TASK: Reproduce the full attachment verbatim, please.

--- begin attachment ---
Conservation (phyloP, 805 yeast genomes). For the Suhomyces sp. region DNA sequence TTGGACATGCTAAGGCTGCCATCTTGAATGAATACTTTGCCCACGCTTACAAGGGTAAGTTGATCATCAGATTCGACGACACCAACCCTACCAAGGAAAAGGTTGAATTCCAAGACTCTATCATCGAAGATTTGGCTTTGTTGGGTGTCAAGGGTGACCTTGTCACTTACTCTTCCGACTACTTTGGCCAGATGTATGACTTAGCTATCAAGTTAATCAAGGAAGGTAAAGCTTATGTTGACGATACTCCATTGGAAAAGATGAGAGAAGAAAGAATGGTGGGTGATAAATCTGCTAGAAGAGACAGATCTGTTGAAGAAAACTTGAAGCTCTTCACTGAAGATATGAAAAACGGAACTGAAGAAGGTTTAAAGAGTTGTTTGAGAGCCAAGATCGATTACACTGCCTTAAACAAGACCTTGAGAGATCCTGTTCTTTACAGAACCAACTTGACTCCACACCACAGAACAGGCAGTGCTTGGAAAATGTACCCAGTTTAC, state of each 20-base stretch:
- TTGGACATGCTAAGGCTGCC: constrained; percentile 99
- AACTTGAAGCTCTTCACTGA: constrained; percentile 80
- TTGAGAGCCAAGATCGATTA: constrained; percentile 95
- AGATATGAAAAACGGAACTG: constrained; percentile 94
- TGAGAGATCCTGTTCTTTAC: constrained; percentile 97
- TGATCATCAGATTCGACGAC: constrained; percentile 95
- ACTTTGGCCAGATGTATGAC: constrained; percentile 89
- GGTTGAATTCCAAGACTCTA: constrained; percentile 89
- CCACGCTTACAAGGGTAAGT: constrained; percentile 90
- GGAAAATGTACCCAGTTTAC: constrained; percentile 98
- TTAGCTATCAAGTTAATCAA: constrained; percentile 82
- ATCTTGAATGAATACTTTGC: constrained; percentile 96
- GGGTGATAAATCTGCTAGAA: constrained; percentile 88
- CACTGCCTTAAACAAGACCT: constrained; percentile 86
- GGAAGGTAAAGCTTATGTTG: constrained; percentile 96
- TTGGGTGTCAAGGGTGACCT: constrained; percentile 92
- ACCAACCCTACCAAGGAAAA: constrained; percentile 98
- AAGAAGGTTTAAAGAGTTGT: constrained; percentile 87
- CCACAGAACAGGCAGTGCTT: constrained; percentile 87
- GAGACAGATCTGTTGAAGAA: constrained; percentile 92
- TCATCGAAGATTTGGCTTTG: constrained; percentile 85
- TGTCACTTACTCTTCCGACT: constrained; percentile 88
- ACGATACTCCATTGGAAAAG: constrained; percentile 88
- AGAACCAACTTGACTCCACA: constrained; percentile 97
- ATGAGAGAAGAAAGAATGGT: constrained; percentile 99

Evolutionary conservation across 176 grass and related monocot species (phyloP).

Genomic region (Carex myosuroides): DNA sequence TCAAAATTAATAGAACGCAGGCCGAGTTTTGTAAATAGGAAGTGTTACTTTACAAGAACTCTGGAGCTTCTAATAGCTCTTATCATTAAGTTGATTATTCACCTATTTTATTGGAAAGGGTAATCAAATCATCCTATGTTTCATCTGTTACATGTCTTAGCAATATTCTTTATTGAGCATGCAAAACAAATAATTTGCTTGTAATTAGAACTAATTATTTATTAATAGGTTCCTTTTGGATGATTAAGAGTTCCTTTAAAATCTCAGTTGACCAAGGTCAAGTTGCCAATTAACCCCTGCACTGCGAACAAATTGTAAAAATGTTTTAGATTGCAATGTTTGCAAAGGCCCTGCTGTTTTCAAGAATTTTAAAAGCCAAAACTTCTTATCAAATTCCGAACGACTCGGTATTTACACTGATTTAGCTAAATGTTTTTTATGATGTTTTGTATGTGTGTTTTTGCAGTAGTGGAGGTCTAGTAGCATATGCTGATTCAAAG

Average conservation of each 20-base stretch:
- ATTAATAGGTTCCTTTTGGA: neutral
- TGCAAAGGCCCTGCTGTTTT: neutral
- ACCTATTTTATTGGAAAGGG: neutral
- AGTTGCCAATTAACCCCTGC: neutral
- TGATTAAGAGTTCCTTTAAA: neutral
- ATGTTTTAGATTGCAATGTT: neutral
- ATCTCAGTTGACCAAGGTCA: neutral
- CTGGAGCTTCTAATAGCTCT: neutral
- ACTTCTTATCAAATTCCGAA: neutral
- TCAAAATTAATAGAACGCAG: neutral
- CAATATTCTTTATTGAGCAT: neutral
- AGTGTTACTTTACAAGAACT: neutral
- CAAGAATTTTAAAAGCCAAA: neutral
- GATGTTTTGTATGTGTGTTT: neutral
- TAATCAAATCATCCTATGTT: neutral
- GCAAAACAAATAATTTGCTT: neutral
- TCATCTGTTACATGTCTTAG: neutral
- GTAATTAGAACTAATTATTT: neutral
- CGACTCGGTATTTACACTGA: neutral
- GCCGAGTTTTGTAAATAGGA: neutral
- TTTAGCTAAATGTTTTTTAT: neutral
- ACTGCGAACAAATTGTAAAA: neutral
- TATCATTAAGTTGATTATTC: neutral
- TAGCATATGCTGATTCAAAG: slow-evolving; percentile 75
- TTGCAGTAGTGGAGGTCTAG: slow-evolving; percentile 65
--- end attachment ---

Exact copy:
Conservation (phyloP, 805 yeast genomes). For the Suhomyces sp. region DNA sequence TTGGACATGCTAAGGCTGCCATCTTGAATGAATACTTTGCCCACGCTTACAAGGGTAAGTTGATCATCAGATTCGACGACACCAACCCTACCAAGGAAAAGGTTGAATTCCAAGACTCTATCATCGAAGATTTGGCTTTGTTGGGTGTCAAGGGTGACCTTGTCACTTACTCTTCCGACTACTTTGGCCAGATGTATGACTTAGCTATCAAGTTAATCAAGGAAGGTAAAGCTTATGTTGACGATACTCCATTGGAAAAGATGAGAGAAGAAAGAATGGTGGGTGATAAATCTGCTAGAAGAGACAGATCTGTTGAAGAAAACTTGAAGCTCTTCACTGAAGATATGAAAAACGGAACTGAAGAAGGTTTAAAGAGTTGTTTGAGAGCCAAGATCGATTACACTGCCTTAAACAAGACCTTGAGAGATCCTGTTCTTTACAGAACCAACTTGACTCCACACCACAGAACAGGCAGTGCTTGGAAAATGTACCCAGTTTAC, state of each 20-base stretch:
- TTGGACATGCTAAGGCTGCC: constrained; percentile 99
- AACTTGAAGCTCTTCACTGA: constrained; percentile 80
- TTGAGAGCCAAGATCGATTA: constrained; percentile 95
- AGATATGAAAAACGGAACTG: constrained; percentile 94
- TGAGAGATCCTGTTCTTTAC: constrained; percentile 97
- TGATCATCAGATTCGACGAC: constrained; percentile 95
- ACTTTGGCCAGATGTATGAC: constrained; percentile 89
- GGTTGAATTCCAAGACTCTA: constrained; percentile 89
- CCACGCTTACAAGGGTAAGT: constrained; percentile 90
- GGAAAATGTACCCAGTTTAC: constrained; percentile 98
- TTAGCTATCAAGTTAATCAA: constrained; percentile 82
- ATCTTGAATGAATACTTTGC: constrained; percentile 96
- GGGTGATAAATCTGCTAGAA: constrained; percentile 88
- CACTGCCTTAAACAAGACCT: constrained; percentile 86
- GGAAGGTAAAGCTTATGTTG: constrained; percentile 96
- TTGGGTGTCAAGGGTGACCT: constrained; percentile 92
- ACCAACCCTACCAAGGAAAA: constrained; percentile 98
- AAGAAGGTTTAAAGAGTTGT: constrained; percentile 87
- CCACAGAACAGGCAGTGCTT: constrained; percentile 87
- GAGACAGATCTGTTGAAGAA: constrained; percentile 92
- TCATCGAAGATTTGGCTTTG: constrained; percentile 85
- TGTCACTTACTCTTCCGACT: constrained; percentile 88
- ACGATACTCCATTGGAAAAG: constrained; percentile 88
- AGAACCAACTTGACTCCACA: constrained; percentile 97
- ATGAGAGAAGAAAGAATGGT: constrained; percentile 99

Evolutionary conservation across 176 grass and related monocot species (phyloP).

Genomic region (Carex myosuroides): DNA sequence TCAAAATTAATAGAACGCAGGCCGAGTTTTGTAAATAGGAAGTGTTACTTTACAAGAACTCTGGAGCTTCTAATAGCTCTTATCATTAAGTTGATTATTCACCTATTTTATTGGAAAGGGTAATCAAATCATCCTATGTTTCATCTGTTACATGTCTTAGCAATATTCTTTATTGAGCATGCAAAACAAATAATTTGCTTGTAATTAGAACTAATTATTTATTAATAGGTTCCTTTTGGATGATTAAGAGTTCCTTTAAAATCTCAGTTGACCAAGGTCAAGTTGCCAATTAACCCCTGCACTGCGAACAAATTGTAAAAATGTTTTAGATTGCAATGTTTGCAAAGGCCCTGCTGTTTTCAAGAATTTTAAAAGCCAAAACTTCTTATCAAATTCCGAACGACTCGGTATTTACACTGATTTAGCTAAATGTTTTTTATGATGTTTTGTATGTGTGTTTTTGCAGTAGTGGAGGTCTAGTAGCATATGCTGATTCAAAG

Average conservation of each 20-base stretch:
- ATTAATAGGTTCCTTTTGGA: neutral
- TGCAAAGGCCCTGCTGTTTT: neutral
- ACCTATTTTATTGGAAAGGG: neutral
- AGTTGCCAATTAACCCCTGC: neutral
- TGATTAAGAGTTCCTTTAAA: neutral
- ATGTTTTAGATTGCAATGTT: neutral
- ATCTCAGTTGACCAAGGTCA: neutral
- CTGGAGCTTCTAATAGCTCT: neutral
- ACTTCTTATCAAATTCCGAA: neutral
- TCAAAATTAATAGAACGCAG: neutral
- CAATATTCTTTATTGAGCAT: neutral
- AGTGTTACTTTACAAGAACT: neutral
- CAAGAATTTTAAAAGCCAAA: neutral
- GATGTTTTGTATGTGTGTTT: neutral
- TAATCAAATCATCCTATGTT: neutral
- GCAAAACAAATAATTTGCTT: neutral
- TCATCTGTTACATGTCTTAG: neutral
- GTAATTAGAACTAATTATTT: neutral
- CGACTCGGTATTTACACTGA: neutral
- GCCGAGTTTTGTAAATAGGA: neutral
- TTTAGCTAAATGTTTTTTAT: neutral
- ACTGCGAACAAATTGTAAAA: neutral
- TATCATTAAGTTGATTATTC: neutral
- TAGCATATGCTGATTCAAAG: slow-evolving; percentile 75
- TTGCAGTAGTGGAGGTCTAG: slow-evolving; percentile 65